In Just 7 Days, ‘Pokémon Go’ Is Conquering Depression & Anxiety in Ways You Have to See to Believe

It has monopolized our conversations, and made those not playing roll our eyes, but the positive effects Pokémon Go has had on the mental health community is one reason for us to give it two thumbs up!

Since Pokémon Go was released last week, it has totally taken over our lives. People everywhere are finding new places in their town, walking around and gazing deeply into their devices, or using words like, “pokéballs,” “gyms,” “Squirtle” and “PokéStops.”

The free-to-play, location-based, mobile game brings a virtual reality to every player. And as it turns out, the game might also bring unexpected benefits to those who suffer from mental health conditions. As a result of playing the game, users have taken to social media to report a surprising improvement in their depression and anxiety.

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The Pokémon Go app has now passed the number of users on both Tinder and Twitter, and with so many people joining the craze, it’s motivating users to get up and get out of the house. Doing so is usually a daily struggle for many who suffer from depression or anxiety. But with the help of device’s GPS compatibilities, the game allows players to capture, battle and train virtual characters who appear throughout the real world.

Because the game has only been out for a week, scientists and doctors have not yet been able to study the effects or results the app is actually having on people. Studies have often shown that mental health is improved when people are out and moving around. But historically, it’s been challenging to motivate people with mental health conditions to leave their house or exercise.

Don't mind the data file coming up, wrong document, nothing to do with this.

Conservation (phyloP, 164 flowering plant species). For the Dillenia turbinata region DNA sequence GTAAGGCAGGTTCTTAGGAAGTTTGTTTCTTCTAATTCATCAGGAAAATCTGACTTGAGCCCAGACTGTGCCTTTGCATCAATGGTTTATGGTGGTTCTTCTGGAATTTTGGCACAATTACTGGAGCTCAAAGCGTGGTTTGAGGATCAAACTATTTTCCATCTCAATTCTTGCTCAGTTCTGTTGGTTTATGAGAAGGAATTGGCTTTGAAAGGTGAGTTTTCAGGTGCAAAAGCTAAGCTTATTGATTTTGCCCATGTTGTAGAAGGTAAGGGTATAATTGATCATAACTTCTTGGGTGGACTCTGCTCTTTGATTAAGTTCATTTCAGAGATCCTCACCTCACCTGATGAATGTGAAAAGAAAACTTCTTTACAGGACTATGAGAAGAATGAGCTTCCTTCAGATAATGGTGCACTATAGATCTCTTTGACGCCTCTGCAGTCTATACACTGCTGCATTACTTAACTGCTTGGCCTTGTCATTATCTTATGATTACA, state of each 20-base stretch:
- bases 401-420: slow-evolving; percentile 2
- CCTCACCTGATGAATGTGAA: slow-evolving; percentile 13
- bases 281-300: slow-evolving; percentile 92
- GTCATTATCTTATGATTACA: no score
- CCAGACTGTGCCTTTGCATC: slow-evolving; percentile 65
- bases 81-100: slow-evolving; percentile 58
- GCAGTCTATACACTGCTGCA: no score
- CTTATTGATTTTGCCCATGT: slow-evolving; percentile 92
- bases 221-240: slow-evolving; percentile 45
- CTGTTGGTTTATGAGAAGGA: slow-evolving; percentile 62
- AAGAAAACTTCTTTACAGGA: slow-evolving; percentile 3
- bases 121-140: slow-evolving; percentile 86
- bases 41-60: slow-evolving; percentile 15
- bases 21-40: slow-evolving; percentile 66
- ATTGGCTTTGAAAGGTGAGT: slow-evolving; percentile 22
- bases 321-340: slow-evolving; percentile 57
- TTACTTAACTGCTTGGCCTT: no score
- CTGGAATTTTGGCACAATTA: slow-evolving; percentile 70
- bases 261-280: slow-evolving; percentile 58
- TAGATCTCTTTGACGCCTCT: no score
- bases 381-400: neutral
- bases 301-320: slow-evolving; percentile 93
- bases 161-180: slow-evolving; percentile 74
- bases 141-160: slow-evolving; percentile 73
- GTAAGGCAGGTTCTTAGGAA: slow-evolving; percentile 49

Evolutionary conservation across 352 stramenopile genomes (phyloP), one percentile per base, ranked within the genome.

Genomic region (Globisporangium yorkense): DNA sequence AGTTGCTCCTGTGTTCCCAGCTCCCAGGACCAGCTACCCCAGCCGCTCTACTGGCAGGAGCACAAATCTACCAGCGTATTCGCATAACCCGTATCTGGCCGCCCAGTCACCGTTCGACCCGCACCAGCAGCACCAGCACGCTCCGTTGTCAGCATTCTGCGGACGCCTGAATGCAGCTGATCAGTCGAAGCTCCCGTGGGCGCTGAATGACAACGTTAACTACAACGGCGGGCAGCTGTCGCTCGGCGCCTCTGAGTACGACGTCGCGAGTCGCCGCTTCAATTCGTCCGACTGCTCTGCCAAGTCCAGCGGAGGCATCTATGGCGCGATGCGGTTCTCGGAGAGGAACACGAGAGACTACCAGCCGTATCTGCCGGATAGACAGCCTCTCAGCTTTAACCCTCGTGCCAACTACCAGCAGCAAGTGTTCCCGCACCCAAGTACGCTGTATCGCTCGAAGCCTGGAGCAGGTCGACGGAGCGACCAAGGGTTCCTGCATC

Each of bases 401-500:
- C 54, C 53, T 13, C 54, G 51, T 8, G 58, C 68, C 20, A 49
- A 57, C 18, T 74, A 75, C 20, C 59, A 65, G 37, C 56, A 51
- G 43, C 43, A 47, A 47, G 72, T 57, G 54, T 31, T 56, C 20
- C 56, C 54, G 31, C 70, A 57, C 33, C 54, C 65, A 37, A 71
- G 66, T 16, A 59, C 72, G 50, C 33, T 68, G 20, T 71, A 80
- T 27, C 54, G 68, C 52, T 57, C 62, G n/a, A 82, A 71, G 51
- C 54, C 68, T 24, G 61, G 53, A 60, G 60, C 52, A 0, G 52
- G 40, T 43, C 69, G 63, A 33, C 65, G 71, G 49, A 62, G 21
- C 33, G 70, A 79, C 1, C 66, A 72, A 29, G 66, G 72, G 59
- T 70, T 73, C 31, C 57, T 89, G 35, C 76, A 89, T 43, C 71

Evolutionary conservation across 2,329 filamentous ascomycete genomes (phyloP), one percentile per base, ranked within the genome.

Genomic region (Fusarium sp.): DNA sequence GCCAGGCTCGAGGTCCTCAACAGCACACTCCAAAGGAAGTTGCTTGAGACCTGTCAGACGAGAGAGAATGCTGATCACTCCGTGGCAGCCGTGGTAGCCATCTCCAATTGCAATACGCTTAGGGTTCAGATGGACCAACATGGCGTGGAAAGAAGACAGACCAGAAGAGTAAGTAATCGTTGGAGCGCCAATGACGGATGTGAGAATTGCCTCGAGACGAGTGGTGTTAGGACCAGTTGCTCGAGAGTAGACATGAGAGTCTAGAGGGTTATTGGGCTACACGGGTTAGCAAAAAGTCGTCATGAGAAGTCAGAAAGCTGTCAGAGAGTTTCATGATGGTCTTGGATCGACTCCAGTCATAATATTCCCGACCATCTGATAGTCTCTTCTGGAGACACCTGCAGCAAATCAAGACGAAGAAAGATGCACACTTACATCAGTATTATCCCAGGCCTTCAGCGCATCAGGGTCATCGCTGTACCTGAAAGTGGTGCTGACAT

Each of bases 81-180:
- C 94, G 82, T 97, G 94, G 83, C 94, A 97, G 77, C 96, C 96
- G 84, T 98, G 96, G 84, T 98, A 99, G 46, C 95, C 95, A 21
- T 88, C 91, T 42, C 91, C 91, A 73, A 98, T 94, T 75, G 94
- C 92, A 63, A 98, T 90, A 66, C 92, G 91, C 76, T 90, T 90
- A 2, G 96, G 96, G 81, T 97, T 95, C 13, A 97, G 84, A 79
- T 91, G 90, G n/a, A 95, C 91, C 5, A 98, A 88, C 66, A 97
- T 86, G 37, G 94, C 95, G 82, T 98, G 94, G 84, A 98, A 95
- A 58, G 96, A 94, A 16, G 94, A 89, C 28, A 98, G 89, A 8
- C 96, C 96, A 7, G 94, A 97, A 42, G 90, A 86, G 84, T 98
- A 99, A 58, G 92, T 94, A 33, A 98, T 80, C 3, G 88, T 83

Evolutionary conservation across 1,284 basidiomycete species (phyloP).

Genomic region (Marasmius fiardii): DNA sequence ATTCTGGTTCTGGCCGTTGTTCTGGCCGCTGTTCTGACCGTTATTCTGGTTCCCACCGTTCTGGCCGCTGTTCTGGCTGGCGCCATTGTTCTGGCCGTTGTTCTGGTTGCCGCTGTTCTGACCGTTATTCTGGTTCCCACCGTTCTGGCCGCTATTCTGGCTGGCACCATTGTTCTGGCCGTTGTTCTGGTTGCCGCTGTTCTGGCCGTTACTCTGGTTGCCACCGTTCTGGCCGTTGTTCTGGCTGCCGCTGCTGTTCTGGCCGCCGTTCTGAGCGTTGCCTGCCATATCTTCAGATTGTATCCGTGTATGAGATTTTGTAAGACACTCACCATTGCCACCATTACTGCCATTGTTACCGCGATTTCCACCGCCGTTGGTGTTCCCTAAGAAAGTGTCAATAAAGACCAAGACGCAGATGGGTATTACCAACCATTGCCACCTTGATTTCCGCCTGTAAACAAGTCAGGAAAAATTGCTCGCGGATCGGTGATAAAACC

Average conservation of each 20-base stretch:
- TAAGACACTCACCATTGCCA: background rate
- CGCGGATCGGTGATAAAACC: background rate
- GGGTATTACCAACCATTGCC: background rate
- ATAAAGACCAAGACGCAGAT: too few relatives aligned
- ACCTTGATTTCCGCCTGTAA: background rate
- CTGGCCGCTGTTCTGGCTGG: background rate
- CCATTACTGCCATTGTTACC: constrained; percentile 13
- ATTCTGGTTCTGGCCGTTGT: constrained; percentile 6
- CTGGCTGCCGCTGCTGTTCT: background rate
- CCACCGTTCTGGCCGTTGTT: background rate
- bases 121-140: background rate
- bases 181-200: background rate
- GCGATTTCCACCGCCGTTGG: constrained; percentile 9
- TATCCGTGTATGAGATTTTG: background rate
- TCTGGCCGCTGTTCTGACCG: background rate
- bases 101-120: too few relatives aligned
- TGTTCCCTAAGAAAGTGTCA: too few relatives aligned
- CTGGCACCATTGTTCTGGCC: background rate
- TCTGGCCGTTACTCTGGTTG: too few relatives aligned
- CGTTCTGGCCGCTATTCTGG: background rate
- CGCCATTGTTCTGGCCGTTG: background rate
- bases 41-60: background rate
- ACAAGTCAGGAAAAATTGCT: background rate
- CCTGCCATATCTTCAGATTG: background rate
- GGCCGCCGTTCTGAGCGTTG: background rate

For some who suffer from depression and mood disorders, the idea of exercise or physical activity can seem nearly impossible, while those who suffer from social anxiety might be haunted at the thought of going somewhere and running into people who want to have conversations.

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The app prompts users to get out and explore their surroundings to find and capture Pokémon—so they’re being rewarded for leaving the house, without forcing social interaction.

So while science can’t prove anything yet, researchers believe that the mental health benefit people are experiencing from Pokémon Go comes from encouraging people to seek after new opportunities within the game that get them out and moving around.

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“The developers behind Pokémon Go didn’t mean to create a mental health gaming app. But they’ve done so, and the effects seem to be largely positive,” said psychologist, John M. Grohl, who reports for PsychCentral.

Like anything that goes viral, Pokémon Go has not been all positive. But the benefits of playing safely and getting out of the house seem to outweigh any negative attributes of the game.

Bri Lamm
Bri is an outgoing introvert with a heart that beats for adventure. She lives to serve the Lord, experience the world, and eat macaroni and cheese in between capturing life’s greatest moments on one of her favorite cameras.

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